After 20 Years, Salesman Relocates to His Hometown

After eight corporate moves, H.C. Alexander wanted to return to New Orleans. A fortuitous phone call paved his way.


H.C. Alexander had made eight corporate moves during his career as a sales manager, traveling across Georgia and Louisiana, north to Chicago, and west to Dallas. After nearly 30 years, the SalesLadder member was living in Houston; working for an information management company; and thinking he had one last move in him — if it was the right move.

At the age of 59, he said, there was only one place he wanted to go.

“I really wanted to relocate back home to Louisiana,” he said. While he had worked in his hometown of New Orleans for short stretches before and had stints managing territory that included his home state, it had been 20 years since he lived in the New Orleans area. This time, he was looking to put down roots. Last spring, a shakeup at his former employer, Recall, convinced him it was time to think about making the move.

“My former employer was going through a lot of organizational changes,” Alexander said. “There had been two major reorganizations between January and the spring. Neither one touched my position; one stopped one level below me. The other stopped one level above me. But I didn’t know what to expect next. It wasn’t a good working environment.

“Between my desire to get back to Louisiana and the uncertainty at work, I decided to start looking,” he said. “I always had a desire to come back to Louisiana for the right opportunity.”

A passive search

Alexander, born and raised in New Orleans, began his sales career in that city. “It’s home, it’s comfortable, and I have a lot of business contacts there. I have a lot of family there. I’ve always had some sort of connection to it.”

Doing a job search with a specific location in mind can create roadblocks. But Alexander had searched for jobs with a specific location in mind before — Atlanta jobs had been a destination earlier in his career — so he wasn’t too concerned about how long his job search might take.

“I wasn’t desperate to find a new job,” he said. “I was only going to take a position if the perfect opportunity presented itself. So I wasn’t doing my usual active search, which would have included doing my own prospecting and calls and sending out letters. I wasn’t networking and doing all the things you’d normally do.”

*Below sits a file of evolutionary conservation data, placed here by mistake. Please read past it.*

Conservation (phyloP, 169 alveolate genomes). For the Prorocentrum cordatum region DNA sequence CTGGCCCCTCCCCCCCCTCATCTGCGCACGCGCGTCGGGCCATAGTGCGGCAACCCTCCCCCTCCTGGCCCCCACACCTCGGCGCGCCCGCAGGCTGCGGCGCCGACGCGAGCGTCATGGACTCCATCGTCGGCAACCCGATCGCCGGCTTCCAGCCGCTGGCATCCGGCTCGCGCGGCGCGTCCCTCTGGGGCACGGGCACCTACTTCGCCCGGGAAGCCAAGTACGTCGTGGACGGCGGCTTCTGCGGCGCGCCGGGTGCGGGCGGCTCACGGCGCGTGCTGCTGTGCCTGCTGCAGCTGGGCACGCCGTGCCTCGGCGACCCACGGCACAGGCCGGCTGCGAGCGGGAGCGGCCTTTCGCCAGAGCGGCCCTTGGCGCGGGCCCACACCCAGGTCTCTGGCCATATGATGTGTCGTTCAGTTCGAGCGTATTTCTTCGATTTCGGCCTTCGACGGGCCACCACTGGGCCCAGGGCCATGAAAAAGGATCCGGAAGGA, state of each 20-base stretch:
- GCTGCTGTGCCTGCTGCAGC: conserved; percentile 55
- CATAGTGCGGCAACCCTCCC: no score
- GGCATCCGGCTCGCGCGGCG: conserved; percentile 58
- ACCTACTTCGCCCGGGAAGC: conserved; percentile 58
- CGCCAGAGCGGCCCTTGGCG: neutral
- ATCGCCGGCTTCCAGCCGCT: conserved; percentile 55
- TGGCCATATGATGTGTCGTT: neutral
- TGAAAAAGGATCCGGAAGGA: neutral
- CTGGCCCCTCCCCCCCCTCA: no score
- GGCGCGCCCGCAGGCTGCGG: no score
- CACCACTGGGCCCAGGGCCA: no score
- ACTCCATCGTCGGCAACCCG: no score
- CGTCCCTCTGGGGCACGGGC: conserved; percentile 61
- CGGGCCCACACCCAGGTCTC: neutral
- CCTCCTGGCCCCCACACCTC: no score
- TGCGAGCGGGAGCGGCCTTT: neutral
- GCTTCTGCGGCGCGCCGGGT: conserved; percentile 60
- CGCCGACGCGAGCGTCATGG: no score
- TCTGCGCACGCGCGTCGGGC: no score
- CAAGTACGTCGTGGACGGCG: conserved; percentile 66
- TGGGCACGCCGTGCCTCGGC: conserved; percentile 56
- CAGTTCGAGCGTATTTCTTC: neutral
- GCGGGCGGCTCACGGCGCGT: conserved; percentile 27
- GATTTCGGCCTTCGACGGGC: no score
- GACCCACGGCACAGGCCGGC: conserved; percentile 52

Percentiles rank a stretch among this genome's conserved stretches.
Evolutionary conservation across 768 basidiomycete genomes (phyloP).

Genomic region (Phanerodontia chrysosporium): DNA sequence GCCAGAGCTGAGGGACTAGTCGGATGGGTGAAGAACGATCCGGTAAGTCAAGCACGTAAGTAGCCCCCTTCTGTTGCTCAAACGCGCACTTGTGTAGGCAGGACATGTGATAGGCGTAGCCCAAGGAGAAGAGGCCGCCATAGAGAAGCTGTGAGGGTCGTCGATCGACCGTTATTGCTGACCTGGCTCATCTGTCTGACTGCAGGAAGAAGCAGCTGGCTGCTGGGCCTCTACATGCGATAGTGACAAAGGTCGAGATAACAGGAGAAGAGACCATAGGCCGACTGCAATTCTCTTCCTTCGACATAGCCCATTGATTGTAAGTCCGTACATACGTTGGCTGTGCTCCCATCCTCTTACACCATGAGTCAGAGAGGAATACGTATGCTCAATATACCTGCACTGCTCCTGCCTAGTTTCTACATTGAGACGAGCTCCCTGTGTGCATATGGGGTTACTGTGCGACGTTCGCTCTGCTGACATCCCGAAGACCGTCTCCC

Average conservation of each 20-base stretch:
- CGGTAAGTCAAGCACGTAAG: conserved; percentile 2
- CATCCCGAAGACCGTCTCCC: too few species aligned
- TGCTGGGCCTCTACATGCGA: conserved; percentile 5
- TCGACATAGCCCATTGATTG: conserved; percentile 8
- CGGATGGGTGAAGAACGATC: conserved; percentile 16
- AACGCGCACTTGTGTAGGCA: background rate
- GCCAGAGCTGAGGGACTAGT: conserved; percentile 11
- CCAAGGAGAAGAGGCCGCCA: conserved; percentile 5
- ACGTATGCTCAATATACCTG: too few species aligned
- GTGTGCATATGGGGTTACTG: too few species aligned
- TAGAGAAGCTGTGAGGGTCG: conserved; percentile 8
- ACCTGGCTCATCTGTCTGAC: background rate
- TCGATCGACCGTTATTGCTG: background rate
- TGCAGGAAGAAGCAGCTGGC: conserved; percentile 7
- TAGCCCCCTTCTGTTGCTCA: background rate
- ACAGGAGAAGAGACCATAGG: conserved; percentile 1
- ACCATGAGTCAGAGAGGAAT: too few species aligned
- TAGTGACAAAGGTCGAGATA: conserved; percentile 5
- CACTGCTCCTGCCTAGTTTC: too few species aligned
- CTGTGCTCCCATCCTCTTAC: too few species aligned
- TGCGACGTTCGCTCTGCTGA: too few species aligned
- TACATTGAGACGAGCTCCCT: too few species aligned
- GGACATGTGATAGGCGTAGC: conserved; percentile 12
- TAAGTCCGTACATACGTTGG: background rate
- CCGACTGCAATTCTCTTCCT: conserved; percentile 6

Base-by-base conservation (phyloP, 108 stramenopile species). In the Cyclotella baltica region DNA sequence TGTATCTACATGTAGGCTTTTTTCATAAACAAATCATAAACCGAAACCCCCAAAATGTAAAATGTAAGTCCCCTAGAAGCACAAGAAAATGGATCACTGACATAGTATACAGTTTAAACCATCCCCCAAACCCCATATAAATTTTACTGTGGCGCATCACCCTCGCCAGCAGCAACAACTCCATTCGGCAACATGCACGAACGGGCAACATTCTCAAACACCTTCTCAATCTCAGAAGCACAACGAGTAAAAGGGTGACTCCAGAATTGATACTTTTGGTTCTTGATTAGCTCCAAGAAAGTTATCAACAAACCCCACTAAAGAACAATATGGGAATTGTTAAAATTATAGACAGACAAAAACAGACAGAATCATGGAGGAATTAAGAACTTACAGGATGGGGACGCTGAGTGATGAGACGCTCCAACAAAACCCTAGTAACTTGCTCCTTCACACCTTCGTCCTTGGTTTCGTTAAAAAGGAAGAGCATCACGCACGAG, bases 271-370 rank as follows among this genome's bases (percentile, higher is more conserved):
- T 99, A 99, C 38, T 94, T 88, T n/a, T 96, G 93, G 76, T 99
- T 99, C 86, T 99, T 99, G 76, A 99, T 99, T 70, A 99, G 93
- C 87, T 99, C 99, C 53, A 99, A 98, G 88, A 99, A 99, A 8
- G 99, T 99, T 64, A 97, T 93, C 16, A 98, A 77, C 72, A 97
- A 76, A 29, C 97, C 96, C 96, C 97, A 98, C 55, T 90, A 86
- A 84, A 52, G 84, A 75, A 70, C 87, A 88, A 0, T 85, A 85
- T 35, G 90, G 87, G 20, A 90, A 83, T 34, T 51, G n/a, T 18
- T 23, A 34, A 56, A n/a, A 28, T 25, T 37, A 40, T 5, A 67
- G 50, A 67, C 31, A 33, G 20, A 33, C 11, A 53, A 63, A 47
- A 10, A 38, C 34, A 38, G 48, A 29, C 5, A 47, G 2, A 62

In fact, posting his resume on Ladders was part of his “passive” strategy. “I had used Ladders in a previous search,” he said. “I was familiar with what it could do; I thought if I put my resume on the site, I had a good chance of hearing from recruiters.”

And he was right.

He posted his resume on Ladders in late spring of 2009 and checked the listings a couple of times a week to see if there were any jobs of interest. Nothing was popping up in the New Orleans area. But six weeks into his search, he received an e-mail from a recruiter.

The contact was from an outside recruiting firm that was hired by an information-services company; the recruiter was asking for referrals from Alexander. “He said he was looking to hire people with my skills and experience for open positions in Philadelphia, Chicago and Atlanta. I had worked in Chicago and Atlanta, and he was hoping I might have contacts.” While the recruiter didn’t ask him whether he was interested in the positions — “I think because I was in Houston, he didn’t think I’d be interested in relocating” — Alexander didn’t hesitate to ask him if there were any open positions in Louisiana. “He responded almost immediately with ‘New Orleans,’ ” said Alexander. “That’s how we got together.”

From there, the process went fairly quickly, first with a phone screen with a recruiter; then an internal phone interview; and finally, a series of interviews with VPs. “The more I interviewed, the more interested I became in the job,” he said. “My new company is actually a competitor of my former company, so I had the experience in the industry; I knew the market pretty well. And I’m very familiar with the territory.”

Bringing it all back home

He was offered the position of district sales manager for Louisiana and Mississippi in mid-September and started his new job in early October. His new company, Shred-it, provides companies support with confidential records and information management.

Alexander credits his low-key approach to his job search to knowing “not just what I really wanted but what I didn’t want,” he said. “My goals and ambitions are different than they were 20 years ago: Blind ambition isn’t what it’s about anymore.”
Knowing where he wanted to be, he said, made it easy for him to make the decision to look for another job, and easier to make one more move. Even in this job market, where so many things are still uncertain, he felt it was a good time to move ahead with his search. “If you know what you want, it’s easy to make a choice, to decide whether you need to make a change,” he said.

And, knowing what he knows about himself, he is hoping this is his last move. “I hope to stay in New Orleans, retire there,” he said. “How does that old country song go? ‘This is my first date for the last time.’ I hope this is my first day on the new job for the last time.”